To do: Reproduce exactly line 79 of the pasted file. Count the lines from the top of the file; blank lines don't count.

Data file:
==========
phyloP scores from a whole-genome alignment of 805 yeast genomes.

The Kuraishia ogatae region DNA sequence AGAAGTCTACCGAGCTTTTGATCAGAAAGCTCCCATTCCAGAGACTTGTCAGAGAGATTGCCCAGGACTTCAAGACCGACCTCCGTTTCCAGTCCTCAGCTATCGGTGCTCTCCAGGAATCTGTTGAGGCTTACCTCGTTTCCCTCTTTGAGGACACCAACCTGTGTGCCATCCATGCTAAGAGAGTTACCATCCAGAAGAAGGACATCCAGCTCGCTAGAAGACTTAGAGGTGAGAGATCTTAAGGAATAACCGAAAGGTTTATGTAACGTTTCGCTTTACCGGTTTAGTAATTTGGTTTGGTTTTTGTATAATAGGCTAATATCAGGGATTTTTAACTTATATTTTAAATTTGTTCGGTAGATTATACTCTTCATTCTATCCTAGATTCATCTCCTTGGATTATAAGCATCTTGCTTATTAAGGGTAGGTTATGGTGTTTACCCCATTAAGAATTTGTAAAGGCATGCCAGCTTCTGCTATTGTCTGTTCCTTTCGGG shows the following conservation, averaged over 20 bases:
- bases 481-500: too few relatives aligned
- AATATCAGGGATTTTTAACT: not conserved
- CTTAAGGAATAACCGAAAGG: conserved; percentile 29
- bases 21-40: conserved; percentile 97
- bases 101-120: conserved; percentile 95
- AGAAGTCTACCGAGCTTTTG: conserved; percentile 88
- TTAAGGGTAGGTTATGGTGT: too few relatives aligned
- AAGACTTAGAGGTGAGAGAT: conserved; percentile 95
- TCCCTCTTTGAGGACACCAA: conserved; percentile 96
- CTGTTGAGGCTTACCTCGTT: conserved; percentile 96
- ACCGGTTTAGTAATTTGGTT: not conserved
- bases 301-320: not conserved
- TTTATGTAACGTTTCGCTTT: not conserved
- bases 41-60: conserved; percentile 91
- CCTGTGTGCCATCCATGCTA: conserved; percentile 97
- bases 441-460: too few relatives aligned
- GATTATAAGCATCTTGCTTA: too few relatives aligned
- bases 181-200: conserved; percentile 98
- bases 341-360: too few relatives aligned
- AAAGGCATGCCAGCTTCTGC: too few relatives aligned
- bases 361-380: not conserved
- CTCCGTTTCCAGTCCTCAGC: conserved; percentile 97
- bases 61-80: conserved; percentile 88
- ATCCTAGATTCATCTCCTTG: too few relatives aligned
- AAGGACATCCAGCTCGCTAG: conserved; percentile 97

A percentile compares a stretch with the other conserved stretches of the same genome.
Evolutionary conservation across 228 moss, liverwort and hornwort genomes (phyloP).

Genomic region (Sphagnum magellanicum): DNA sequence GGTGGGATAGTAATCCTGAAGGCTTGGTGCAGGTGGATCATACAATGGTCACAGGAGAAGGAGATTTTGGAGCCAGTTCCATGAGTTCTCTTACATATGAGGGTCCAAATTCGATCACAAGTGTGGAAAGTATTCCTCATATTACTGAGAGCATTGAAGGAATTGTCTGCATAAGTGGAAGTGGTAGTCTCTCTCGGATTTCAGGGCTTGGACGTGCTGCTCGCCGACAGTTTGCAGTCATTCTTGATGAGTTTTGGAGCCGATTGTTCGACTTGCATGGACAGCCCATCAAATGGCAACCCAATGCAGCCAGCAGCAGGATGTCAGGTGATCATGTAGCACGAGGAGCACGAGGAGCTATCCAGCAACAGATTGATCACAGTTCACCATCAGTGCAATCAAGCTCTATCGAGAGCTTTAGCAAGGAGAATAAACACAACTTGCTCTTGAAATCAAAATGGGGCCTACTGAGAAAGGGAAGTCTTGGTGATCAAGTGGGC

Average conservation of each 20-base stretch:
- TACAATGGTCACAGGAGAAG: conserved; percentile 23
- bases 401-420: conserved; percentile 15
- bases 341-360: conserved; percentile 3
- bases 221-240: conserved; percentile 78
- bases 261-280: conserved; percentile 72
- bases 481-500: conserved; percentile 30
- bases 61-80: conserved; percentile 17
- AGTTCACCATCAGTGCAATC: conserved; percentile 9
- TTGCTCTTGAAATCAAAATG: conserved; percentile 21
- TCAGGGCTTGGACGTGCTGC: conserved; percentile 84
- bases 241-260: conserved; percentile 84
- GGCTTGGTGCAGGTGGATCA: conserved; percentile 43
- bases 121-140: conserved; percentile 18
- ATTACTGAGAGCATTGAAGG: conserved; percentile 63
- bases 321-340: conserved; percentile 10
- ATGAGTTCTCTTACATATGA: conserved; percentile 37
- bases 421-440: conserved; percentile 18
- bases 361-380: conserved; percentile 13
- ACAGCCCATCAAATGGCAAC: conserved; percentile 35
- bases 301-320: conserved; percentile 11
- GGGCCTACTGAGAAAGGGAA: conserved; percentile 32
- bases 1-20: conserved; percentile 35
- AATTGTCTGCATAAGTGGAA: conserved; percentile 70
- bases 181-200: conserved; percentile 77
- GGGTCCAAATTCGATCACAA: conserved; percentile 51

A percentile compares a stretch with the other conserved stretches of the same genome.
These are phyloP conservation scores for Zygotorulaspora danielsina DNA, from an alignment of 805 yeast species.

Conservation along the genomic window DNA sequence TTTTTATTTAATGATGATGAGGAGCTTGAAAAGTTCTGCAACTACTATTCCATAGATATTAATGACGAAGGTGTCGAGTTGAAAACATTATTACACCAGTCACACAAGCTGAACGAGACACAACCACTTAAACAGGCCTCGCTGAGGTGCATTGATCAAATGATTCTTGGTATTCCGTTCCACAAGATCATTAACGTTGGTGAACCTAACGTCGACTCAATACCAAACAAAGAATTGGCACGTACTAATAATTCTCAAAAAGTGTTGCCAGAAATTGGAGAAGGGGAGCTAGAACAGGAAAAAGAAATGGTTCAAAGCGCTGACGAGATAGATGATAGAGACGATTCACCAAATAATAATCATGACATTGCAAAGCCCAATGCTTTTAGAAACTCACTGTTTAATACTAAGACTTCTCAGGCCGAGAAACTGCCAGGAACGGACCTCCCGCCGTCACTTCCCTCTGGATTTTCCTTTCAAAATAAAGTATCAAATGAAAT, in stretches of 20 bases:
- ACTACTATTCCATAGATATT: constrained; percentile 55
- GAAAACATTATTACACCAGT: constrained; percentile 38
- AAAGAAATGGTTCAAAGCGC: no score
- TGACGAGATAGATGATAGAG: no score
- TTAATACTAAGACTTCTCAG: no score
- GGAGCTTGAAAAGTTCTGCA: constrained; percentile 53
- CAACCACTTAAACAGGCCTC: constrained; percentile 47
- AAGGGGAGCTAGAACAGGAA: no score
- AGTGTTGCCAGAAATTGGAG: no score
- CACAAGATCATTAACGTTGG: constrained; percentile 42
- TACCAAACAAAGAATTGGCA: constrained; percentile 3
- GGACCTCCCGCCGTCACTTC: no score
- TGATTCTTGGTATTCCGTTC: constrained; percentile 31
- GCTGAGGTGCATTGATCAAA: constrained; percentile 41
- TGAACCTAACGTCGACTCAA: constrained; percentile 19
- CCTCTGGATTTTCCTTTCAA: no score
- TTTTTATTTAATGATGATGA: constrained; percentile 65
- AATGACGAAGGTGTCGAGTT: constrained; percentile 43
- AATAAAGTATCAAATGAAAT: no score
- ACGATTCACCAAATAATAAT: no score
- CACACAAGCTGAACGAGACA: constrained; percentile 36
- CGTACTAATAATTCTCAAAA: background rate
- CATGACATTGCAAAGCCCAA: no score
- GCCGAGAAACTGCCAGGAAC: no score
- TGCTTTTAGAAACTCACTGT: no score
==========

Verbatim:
- ACGATTCACCAAATAATAAT: no score